Nano silver treatment of rice sheath blight


The application of nanomaterials has widely influenced drug delivery, cancer treatment [1], energy [2], biomedical [3], agriculture [4] and many other high-tech industries in the industry. in recent years [5].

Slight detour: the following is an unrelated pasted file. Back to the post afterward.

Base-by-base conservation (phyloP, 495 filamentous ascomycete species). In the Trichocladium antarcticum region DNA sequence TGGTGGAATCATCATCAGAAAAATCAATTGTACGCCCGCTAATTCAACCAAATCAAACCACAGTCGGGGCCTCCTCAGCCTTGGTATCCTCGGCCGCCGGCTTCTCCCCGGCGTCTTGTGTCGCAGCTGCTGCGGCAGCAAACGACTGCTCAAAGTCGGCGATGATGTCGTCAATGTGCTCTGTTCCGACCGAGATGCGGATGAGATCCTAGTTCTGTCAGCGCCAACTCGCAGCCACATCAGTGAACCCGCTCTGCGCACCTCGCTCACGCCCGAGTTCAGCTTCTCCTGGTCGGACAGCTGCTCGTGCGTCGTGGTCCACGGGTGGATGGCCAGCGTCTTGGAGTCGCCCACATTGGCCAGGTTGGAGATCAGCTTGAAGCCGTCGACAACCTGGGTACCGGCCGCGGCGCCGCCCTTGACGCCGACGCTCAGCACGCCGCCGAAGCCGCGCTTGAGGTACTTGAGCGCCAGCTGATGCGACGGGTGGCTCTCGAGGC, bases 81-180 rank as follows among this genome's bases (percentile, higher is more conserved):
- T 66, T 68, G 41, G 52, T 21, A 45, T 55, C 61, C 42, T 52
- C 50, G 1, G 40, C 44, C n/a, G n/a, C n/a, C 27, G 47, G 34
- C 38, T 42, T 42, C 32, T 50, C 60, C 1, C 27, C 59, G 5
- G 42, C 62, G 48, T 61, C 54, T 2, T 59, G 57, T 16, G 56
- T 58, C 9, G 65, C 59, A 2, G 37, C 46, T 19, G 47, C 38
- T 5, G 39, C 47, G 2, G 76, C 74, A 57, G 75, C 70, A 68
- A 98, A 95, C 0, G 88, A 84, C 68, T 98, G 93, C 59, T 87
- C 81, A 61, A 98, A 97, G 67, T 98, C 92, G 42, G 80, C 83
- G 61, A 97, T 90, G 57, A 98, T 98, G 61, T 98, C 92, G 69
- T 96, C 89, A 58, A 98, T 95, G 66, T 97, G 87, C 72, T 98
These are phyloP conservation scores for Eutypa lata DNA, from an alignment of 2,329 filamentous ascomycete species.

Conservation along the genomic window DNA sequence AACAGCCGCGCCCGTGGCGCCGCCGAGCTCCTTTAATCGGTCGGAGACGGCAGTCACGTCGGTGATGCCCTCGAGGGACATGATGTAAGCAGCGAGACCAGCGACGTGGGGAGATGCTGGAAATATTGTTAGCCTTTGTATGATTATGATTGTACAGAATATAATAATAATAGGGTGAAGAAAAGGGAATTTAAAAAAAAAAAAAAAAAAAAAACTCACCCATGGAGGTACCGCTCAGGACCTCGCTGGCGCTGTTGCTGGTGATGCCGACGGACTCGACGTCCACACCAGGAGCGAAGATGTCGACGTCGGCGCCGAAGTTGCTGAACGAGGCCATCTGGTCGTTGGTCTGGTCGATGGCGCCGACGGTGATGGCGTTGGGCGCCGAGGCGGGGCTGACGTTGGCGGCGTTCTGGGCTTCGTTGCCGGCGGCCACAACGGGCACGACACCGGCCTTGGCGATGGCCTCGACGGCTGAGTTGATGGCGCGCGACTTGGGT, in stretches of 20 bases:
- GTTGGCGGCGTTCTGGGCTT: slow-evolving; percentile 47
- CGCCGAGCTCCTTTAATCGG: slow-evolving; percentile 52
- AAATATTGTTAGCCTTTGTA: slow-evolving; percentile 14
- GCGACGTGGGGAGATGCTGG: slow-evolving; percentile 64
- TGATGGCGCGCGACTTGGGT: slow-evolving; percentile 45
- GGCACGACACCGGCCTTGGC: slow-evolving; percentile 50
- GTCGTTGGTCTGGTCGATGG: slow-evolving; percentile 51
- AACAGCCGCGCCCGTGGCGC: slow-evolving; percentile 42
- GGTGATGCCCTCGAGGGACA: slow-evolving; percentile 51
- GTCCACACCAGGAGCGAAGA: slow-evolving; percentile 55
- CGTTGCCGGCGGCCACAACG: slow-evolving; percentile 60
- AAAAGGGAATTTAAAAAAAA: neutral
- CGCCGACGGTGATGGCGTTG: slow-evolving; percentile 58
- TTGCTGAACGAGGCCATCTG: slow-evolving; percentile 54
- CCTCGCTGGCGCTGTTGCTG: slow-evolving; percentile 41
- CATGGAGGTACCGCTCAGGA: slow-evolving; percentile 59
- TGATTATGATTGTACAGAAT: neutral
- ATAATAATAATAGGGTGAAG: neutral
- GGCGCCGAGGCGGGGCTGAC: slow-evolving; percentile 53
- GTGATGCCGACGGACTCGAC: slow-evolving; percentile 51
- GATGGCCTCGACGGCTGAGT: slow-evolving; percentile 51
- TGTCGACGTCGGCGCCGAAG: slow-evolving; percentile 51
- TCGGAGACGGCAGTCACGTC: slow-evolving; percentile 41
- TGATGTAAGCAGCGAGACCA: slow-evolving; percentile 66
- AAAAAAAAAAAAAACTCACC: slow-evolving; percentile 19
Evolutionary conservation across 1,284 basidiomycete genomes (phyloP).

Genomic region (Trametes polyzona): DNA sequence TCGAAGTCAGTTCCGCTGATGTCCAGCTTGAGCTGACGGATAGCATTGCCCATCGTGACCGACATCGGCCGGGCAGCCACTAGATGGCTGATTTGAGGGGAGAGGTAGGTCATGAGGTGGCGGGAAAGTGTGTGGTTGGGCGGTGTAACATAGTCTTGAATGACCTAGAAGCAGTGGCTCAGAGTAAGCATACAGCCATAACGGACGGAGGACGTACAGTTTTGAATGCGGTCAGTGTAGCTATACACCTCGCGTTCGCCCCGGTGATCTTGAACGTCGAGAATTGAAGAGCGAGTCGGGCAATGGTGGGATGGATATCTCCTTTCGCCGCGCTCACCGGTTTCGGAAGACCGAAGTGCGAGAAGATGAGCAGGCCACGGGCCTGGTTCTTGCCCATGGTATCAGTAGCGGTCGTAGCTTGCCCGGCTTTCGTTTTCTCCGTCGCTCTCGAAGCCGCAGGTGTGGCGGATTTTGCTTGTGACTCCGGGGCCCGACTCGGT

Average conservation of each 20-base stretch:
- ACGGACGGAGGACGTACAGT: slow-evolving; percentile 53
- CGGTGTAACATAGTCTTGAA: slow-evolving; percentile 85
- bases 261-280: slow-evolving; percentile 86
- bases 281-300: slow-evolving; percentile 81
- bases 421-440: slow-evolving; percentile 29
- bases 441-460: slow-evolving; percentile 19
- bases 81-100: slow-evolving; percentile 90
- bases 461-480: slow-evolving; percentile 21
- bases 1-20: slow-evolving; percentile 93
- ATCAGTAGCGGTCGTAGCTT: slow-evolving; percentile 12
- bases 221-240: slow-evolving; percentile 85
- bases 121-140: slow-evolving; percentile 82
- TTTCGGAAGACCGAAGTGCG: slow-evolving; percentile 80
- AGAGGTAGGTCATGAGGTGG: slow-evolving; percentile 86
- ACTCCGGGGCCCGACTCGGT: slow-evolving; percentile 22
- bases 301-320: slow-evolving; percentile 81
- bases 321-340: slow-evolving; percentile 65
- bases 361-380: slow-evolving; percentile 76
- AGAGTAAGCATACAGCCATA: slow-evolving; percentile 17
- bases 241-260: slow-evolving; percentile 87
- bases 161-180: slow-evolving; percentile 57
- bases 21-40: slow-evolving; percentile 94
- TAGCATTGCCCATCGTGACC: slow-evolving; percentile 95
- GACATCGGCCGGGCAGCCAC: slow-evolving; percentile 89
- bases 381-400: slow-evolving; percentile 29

Nanotechnology has led to new ways of controlling disease using atom-scale materials [6, 7]. The microscopic particles have emerged as modern agents due to their large surface-to-volume ratio, creating a large contact surface with pathogens [8]. Nanotechnology can have a major impact on natural and agricultural processes by introducing small-scale tools [9]; plant protection drugs [10]; fertilizer [11]; water filtration and pollution treatment [12]; nanosensors, diagnostic equipment [13]; and genetically modified plants [14]. Among nanoparticles (NPs), silver NP (SNP) can attack microorganisms, including cell membrane structures, in large-scale biological processes [15, 16]. The antibacterial activity of silver ions is well established and due to the ability of ionized SNPs to penetrate the bacterial cell wall and modulate cell signaling [17]. SNPs with antifungal, bacteriostatic and plasmonic properties are one of the more environmentally friendly inhibitors of plant pathogens compared with synthetic fungicides [18]; however, the antifungal ability of nano silver is less noticeable than in medical and pharmaceutical science with only a few studies being done against phytopathogenic fungi such as Alternaria Alternata, Botrytis cinerea [19] and Colletotrichum. gloeosporioides [20].